Five Guns Blazing
“Convict’s daughter, Laetitia Beedham, is set on an epic journey from the back streets of London, through transportation to Barbados and grueling plantation life, into the clutches of notorious pirates John ‘Calico Jack’ Rackham, Mary Read and the treacherous Anne Bonny. In a world of villainy and deceit, where black men are kept in chains and a woman will sell her daughter for a few gold coins, Laetitia can find no one in whom to place her trust. As the King’s men close in on the pirates and the noose begins to tighten around their necks, who will win her loyalty and her heart?”
Five Guns Blazing, is well written, well researched and vividly brings to life the experiences of a young girl caught up in circumstances entirely beyond her control. Her treatment at the hands of those entrusted to care for her, from her mother to overseers, is criminally lacking, and evoking these relationships is at the heart of the novel.
Ms Millar markets the book as a pirate novel… but what this is not a pirate story. We do not meet a pirate until half way through the novel. And the research, although good in respect of what was going on in the Bahamas in the early 18th century, does forget almost entirely what a pirate cared about most – his ship. I could not picture the vessel, and there was scant suggestion of how to sail it. Mention of ‘setting the sail’ in the singular demonstrates the author’s lack of nautical knowledge and research in this crucial area.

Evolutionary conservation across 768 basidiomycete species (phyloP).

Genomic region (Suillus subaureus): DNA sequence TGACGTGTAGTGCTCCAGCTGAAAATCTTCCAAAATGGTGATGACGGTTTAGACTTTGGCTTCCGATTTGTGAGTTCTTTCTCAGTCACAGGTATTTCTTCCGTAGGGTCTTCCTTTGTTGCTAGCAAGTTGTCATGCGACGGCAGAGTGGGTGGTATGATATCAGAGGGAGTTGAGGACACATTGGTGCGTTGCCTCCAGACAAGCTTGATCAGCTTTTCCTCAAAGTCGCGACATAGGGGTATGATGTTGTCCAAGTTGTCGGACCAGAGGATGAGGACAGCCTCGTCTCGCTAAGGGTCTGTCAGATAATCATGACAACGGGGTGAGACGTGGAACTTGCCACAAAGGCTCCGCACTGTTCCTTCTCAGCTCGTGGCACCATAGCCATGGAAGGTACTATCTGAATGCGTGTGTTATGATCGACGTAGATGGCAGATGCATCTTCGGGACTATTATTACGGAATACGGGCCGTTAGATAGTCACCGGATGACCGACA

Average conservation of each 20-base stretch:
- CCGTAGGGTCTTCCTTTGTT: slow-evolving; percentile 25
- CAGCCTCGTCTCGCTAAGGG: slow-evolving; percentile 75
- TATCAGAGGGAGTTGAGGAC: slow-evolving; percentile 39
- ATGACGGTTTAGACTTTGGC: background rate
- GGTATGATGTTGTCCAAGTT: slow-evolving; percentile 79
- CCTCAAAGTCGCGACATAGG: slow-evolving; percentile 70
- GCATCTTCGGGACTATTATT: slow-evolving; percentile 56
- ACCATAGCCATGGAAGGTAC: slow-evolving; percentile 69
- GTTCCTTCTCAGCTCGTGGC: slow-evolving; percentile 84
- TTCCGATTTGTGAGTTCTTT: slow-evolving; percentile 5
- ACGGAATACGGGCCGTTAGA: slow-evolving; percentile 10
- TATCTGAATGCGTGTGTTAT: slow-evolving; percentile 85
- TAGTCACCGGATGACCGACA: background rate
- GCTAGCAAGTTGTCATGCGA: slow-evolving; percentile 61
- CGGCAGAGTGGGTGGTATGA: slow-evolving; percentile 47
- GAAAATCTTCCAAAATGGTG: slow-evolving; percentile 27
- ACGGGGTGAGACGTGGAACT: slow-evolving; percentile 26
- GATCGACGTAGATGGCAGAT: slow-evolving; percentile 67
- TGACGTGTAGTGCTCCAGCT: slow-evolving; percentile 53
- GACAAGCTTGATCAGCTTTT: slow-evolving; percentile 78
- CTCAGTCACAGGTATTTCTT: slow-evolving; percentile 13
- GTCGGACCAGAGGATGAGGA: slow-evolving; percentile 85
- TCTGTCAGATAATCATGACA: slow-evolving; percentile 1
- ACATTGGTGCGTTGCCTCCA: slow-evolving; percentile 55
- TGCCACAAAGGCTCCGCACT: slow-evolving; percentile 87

What this novel is, however, is a story about slavery. Ms Millar’s best writing is in the portrayal of slavery. Slavery in the form of the workhouse, a plantation, and indeed aboard a pirate ship, because our protagonist is as much a slave on board Jack Rackham’s ship as she ever was on the sugar plantation.
If you want a swashbuckling adventure on the high seas, this will not be for you, but if you want an in-depth study of slavery written by an author who trusts her reader to come to their own conclusions, this is a satisfying read.